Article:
Why Language Centers are More Important Than Ever

Mike Ledgerwood's picture

It doesn't happen every day or even every month.  However, I do hear about Language Centers that are being threatened with being closed much too often.  The collapse of the world economy has brought more of these notices to me over the last year.  I always try to find out the details of the situation.  As IALLT President, I have written many letters of support for IALLT colleagues.  IALLT has worked on a new statement to the profession about the need for Language Centers.  IALLT is the major group in the world for Language Centers after all.

Since I'm now a department chair (head of World Languages and Cultures at my University for three years and WLAC is the largest department on campus), I now belong to the (U.S.) Association of Departments of Foreign Languages (ADFL) and am also IALLT affiliate representative to this group.  They have quite an active listserv for department chairs of foreign languages departments.  ADFL is associated with MLA and not ACTFL (sorry about these acronyms for non-U.S. readers). So, the major resource for FL dept. chairs is associated with the Modern Language Association (well known for its interest in literature and literary study) and not the American Association of Foreign Language Teachers (which certainly focuses on language teaching as well as culture and literature teaching).  I don't want to put too much emphasis on this, but it does seems that FL dept chairs in the U.S. are often quite associated with literature and literary study, too.

So, I wasn't surprised to get this ADFL listserv last Saturday morning from another FL dept. chair:

"Dear All,
For a while now my department have been expressing concerns related to
the langauge lab as being obsolete for the students' learning in the age
of omnipresent technology. We would like to transform the space in the
langauge (sic) lab into a place where we can possibly integrate the following:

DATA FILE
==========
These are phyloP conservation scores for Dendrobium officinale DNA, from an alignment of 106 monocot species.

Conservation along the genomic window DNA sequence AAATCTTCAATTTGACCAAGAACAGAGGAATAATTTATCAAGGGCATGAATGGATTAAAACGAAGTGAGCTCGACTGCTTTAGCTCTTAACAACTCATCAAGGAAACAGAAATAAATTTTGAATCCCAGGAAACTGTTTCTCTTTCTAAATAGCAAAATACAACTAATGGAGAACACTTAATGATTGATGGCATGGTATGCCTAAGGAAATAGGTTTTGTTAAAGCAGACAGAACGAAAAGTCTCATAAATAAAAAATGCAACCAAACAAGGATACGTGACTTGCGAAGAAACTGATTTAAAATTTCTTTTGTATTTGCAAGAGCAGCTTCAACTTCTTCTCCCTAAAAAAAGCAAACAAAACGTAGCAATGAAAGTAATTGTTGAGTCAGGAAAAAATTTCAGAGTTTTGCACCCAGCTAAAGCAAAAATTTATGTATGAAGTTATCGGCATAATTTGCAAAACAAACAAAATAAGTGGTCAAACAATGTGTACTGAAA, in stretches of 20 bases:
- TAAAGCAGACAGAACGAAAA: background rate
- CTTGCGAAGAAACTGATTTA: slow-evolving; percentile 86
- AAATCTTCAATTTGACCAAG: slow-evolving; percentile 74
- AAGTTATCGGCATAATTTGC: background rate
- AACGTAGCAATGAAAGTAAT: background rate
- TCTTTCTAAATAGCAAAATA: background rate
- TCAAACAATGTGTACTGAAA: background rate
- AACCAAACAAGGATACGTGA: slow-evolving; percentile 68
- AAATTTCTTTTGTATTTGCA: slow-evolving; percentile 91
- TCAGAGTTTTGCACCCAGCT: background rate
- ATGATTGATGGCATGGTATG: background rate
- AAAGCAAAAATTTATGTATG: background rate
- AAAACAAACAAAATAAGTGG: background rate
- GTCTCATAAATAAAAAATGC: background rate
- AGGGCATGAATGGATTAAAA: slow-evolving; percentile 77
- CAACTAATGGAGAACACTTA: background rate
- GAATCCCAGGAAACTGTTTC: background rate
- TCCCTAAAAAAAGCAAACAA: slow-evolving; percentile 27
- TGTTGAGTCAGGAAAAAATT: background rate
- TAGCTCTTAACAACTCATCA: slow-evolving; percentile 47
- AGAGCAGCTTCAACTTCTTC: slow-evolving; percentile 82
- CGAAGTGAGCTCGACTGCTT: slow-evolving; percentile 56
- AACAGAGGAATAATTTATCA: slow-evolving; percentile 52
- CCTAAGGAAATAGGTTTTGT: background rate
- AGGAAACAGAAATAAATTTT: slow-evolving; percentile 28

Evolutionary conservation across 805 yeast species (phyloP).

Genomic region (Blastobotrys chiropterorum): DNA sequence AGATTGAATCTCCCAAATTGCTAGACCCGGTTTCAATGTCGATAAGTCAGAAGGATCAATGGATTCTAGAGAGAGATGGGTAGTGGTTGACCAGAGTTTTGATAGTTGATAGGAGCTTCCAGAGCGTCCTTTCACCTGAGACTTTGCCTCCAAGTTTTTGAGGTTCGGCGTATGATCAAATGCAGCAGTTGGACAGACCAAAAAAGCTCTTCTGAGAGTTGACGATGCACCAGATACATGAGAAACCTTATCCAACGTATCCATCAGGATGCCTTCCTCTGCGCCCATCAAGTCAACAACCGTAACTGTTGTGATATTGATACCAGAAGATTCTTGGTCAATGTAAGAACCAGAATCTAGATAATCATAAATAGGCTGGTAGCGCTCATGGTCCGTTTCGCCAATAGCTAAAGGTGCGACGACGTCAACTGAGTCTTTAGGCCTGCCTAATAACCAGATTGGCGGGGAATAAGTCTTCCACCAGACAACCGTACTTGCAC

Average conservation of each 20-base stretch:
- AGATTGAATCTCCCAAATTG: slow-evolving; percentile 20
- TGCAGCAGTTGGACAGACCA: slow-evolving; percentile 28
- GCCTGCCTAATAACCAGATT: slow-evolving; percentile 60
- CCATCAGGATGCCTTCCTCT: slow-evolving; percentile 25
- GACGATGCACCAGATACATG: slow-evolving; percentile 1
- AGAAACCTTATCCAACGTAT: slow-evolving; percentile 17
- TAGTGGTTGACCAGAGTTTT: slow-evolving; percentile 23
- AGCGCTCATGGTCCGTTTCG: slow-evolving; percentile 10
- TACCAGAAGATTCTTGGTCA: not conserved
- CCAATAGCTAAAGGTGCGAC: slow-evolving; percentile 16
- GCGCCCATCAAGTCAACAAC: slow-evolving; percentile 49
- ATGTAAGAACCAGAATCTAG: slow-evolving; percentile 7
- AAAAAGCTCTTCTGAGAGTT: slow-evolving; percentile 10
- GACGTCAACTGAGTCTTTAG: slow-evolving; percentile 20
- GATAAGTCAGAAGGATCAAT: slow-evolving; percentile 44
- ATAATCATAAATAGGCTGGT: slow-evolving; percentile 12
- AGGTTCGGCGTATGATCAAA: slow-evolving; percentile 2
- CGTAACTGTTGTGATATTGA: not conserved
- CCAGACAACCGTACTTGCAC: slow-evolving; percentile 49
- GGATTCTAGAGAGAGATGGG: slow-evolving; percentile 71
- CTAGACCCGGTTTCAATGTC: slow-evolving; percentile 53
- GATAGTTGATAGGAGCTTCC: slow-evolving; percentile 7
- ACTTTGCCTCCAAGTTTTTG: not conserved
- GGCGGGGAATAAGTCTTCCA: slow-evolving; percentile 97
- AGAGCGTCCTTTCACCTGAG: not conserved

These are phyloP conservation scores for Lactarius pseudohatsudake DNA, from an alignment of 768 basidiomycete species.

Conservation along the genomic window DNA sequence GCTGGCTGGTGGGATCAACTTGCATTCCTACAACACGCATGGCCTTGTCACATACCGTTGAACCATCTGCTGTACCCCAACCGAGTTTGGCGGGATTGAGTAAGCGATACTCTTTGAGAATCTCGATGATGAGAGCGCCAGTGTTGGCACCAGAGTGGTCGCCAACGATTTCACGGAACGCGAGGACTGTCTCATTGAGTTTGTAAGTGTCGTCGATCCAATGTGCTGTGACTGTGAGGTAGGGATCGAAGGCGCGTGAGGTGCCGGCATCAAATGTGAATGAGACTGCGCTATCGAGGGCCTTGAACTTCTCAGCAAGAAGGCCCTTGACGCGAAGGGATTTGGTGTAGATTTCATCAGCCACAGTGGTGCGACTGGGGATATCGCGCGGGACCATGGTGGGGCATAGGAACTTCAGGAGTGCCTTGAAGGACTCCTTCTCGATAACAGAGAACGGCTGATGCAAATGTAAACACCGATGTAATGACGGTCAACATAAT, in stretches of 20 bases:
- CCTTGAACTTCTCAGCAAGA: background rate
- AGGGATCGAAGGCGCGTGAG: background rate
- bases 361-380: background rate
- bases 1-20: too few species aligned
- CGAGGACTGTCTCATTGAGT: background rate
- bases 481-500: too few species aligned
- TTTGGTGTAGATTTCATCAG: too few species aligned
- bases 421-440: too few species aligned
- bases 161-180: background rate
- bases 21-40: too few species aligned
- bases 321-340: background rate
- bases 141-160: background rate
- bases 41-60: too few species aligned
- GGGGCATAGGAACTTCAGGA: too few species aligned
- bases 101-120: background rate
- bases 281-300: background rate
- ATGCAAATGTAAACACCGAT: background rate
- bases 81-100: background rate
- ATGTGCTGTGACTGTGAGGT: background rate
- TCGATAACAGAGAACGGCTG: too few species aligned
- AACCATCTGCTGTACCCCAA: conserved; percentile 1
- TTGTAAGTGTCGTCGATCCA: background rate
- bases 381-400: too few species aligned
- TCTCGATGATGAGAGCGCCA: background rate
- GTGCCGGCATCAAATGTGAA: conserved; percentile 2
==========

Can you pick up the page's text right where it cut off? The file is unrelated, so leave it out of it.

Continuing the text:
tutoring/writing center
cultural activities
faculty/students formal/informal interaction
language honor societies meeting places
etc.
If you went through a similar process already, would you share with me your ideas?"

Um, IALLTers, I can sense your reaction.  The Past-Past-President of IALLT sent me this note within minutes of its being posted.  I took a while writing my response to this note and finally posted it Saturday afternoon.

On Monday morning I was very pleased to see another chair had also written a response.  This chair wrote to say that his University's Language CENTER (my caps) fulfilled all of the functions the posting's chair was looking for as well as helped with technology support and training. Since he's not an IALLT member, I don't think, (although he might be a regional group member), I won't quote his note.

Here is my response in full, which appeared the same day as his response:

"In reference to the question about Language Centers, I
would like to suggest a different path than eliminating a language
technology center.  In fact, I would suggest that enhancing it would
make more sense than eliminating it.  The best Language Centers are very
much multimodal.  They include areas for group work, tutoring, and
cultural activities.  Some include kitchens for making food from target
cultures, even.  However, they also include all types of technology that
can be used for individualized instruction as well as group work.  One
of the things I've seen over the years is that having a central location
whose job it is to support second language acquisition using technology
and staffed by professionals is one of the most effective aids for
students.  If students know that there is a place where they will be
welcomed and receive the very best of help for their language study,
they will make a bee-line for this place.

I'd be glad to give more details about how such a Center can be designed
and staffed.  However, let me also give the Chairs a resource they may